Skip to main content Accessibility help
Hostname: page-component-5d59c44645-kw98b Total loading time: 0 Render date: 2024-03-01T02:32:28.268Z Has data issue: false hasContentIssue false


Published online by Cambridge University Press:  11 June 2020

P. J. Finglass
University of Bristol
Lyndsay Coo
University of Bristol
Get access


Image of the first page of this content. For PDF version, please use the ‘Save PDF’ preceeding this image.'
Publisher: Cambridge University Press
Print publication year: 2020

Access options

Get access to the full version of this content by using one of the access options below. (Log in options will check for institutional or personal access. Content may require purchase if you do not have access.)


Abbattista, A. 2018. ‘The vengeful lioness in Greek tragedy: a posthumanist perspective’, in Dawson and McHardy 2018 (eds.), 203–20.Google Scholar
Aélion, R. 1986. Quelques grands mythes héroïques dans l’oeuvre d’Euripide. Paris.Google Scholar
Ahrens, E. A. J. 1846. Aeschyli et Sophoclis tragoediae et fragmenta. Paris.Google Scholar
Alaux, J. 1995. Le liège et le filet. Filiation et lien familial dans la tragédie athénienne du ve siècle av. J.-C. No place.Google Scholar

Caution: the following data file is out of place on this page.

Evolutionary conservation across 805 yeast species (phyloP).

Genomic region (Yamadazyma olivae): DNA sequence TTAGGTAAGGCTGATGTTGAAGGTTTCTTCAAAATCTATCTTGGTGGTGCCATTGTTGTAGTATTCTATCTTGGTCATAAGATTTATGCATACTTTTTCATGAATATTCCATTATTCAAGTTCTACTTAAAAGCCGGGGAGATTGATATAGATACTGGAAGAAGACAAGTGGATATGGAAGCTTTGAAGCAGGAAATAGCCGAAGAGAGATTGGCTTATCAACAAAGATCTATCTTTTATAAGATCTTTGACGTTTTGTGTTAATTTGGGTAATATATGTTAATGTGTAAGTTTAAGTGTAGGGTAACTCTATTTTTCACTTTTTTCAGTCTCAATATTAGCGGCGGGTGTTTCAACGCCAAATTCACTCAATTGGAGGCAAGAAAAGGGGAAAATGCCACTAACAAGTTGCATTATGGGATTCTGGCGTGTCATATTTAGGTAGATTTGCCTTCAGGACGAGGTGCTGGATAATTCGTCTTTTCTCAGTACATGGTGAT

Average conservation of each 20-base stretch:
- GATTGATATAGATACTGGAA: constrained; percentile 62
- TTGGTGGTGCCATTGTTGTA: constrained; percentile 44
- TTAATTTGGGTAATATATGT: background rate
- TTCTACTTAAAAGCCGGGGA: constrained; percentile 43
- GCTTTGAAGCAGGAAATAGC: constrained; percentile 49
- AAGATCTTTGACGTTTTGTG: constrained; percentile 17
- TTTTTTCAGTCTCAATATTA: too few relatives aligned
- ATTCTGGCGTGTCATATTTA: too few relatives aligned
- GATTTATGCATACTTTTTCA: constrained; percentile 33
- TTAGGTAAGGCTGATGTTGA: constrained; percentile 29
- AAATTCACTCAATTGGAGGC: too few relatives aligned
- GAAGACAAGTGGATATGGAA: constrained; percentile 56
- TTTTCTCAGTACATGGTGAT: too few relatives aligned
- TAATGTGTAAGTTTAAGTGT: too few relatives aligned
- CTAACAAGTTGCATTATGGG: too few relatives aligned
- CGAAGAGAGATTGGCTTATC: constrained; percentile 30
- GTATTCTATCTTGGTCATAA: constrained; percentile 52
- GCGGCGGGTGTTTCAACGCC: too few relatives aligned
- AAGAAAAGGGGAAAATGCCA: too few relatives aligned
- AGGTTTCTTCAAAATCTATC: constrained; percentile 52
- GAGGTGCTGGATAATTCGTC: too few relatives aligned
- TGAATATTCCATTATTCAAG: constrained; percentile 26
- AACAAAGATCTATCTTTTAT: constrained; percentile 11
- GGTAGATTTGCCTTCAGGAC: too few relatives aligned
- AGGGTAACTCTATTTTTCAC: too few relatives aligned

Alexiou, M. 2002. The Ritual Lament in the Greek Tradition, revised by Yatromanolakis, D. and Roilos, P.. Lanham, Boulder, New York, Oxford. [1st edn London, 1974].Google Scholar
Allan, W., and Kelly, A. 2013. ‘Listening to many voices: Athenian tragedy as popular art’, in Marmodoro and Hills 2013 (eds.), 77–122.Google Scholar
Armstrong, R. 2006. Cretan Women. Pasiphae, Ariadne, and Phaedra in Latin Poetry. Oxford.Google Scholar
Auger, D., and Peigney, J. 2008 (eds.). Phileuripidès. Mélanges offerts à François Jouan. Paris.Google Scholar
Bachvarova, M. R. 2015. ‘Migrations in the Anatolian narrative traditions’, in Stampolidis 2015 (eds.), 145–83.Google Scholar
Bachvarova, M. R. 2016. From Hittite to Homer. The Anatolian Background of Ancient Greek Epic. Cambridge.Google Scholar
Bailey, C. et al. 1936. Greek Poetry and Life. Essays Presented to Gilbert Murray on his Seventieth Birthday, January 2, 1936. Oxford.Google Scholar
Baltussen, H., and Olson, S. D. 2017. ‘Epilogue: a conversation on fragments’, in Derda et al. 2017 (eds.), 393–406.Google Scholar
Bañuls, J. V., and Crespo, P. 2008. ‘La Fedra de Sófocles’, in Pociña and López 2008 (eds.), 15–83.Google Scholar
Barnes, J., Schofield, M., and Sorabji, R. 1977 (eds.). Articles on Aristotle. 2: Ethics and Politics. London.Google Scholar
Barrett, W. S. 1964. Euripides. Hippolytos. Oxford.Google Scholar
Barrett, W. S. 2007. Greek Lyric, Tragedy, and Textual Criticism. Collected Papers, assembled and edited by West, M. L.. Oxford.Google Scholar
Barringer, J. M. 1995. Divine Escorts. Nereids in Archaic and Classical Greek Art. Ann Arbor.Google Scholar
Bastianini, G., and Casanova, A. 2005 (eds.). Euripide e i papiri. Atti del Convegno Internazionale di Studi, Firenze, 10–11 giugno 2004. Studi e Testi di Papirologia ns 7. Florence.Google Scholar